Wednesday, June 07, 2006

Updates, obviously.

I have moved into my summer housing at W & M. I have a Madison double (approximately 200 sq. ft.) to myself until early July, since my roommate isn't arriving until the second session of summer school. If you're imagining wild parties, orgies, raves, or such, you're mistaken--there's no one here except first session summer school students and the Poor Research Bastards (like me).

If you're curious about what I'm doing, you shouldn't be--everyone who asks eventually ends up regretting it in that "my eyes glaze" fashion. It has to do with magnets. Magnets and really cold temperatures, somewhere between 1.6 and 4.2 Kelvin. If you think that sounds interesting it's not--just a lot of knobs, dials, and a vat of liquid helium hooked up to a cryostat on top of an 18 kilogauss magnet.

My advisor is Gary "Sunshine" DeFotis, a man feared not so much for his temper as for his general aura. He is a veritable generator of crankiness and general curmudgeondom, which isn't always a bad thing. I myself am a big fan of such things, but it can be difficult to work with. He tends to get overexcited around his equipment, as if he fears that having 21-year-olds in his lab puts delicate machinery such as a 500-lb diagnostic panel in danger. Tyler (my partner) and I are learning to cope, and I can honestly say so far that it's been a real even mixture of fun and frustration.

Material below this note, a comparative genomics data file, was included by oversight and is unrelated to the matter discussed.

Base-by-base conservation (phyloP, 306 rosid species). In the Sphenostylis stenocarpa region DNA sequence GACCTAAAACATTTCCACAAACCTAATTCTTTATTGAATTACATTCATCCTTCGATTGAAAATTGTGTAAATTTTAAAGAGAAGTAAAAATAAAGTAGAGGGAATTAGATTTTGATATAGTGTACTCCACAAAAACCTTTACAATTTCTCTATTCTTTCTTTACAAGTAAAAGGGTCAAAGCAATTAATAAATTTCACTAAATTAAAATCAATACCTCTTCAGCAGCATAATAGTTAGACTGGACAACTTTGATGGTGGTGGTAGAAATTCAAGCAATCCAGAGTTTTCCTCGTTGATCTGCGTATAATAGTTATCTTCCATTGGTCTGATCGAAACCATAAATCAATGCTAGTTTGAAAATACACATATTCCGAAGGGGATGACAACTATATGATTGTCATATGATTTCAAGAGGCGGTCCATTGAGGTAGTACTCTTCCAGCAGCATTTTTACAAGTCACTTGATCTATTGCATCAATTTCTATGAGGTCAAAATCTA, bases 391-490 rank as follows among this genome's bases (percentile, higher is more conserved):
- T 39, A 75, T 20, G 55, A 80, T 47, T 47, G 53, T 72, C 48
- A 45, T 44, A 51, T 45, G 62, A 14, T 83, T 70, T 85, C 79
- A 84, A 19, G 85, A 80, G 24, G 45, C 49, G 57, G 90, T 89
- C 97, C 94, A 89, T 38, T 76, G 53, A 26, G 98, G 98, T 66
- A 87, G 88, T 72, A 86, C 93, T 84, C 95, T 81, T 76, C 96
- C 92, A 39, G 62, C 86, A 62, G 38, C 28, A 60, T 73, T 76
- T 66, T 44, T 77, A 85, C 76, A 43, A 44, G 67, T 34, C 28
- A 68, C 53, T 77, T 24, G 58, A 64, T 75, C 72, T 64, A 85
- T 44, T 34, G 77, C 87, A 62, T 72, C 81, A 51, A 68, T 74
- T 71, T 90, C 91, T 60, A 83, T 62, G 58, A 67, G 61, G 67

Andrew got me semi-addicted to World of Warcraft. I am fascinated with it for the same reason I enjoyed SimCity, Caesar II, Civilization, etc.--the user/environment interface is amazing. You go around slaying things, yes--but you can skin and tan their hides and make armor and clothing from it. You can mine for metals and turn them into weapons. You can pick wild plants and turn them into potions or magical oils. For once there's a hack-and-slash game out there with a more interesting take on the player's surroundings. And, as I have already raved about to my dad, the capital cities for each race (so far I've only explored Stormwind and Ogrimmar) are amazing. The level of detail is extraordinary, and it reminded me of how I felt the first time I played Zelda on the N64. This isn't real, but maybe it should be.

And of course, it is real enough for a little while, but then it's back to the real world where skinning is messy and bloody and mining is dirty and dangerous, and where we'd rather buy our food than kill it, clean it, and cook it ourselves using flint, tinder, and kindling. Some places are fun to expore but better left in their proper place--un-reality.


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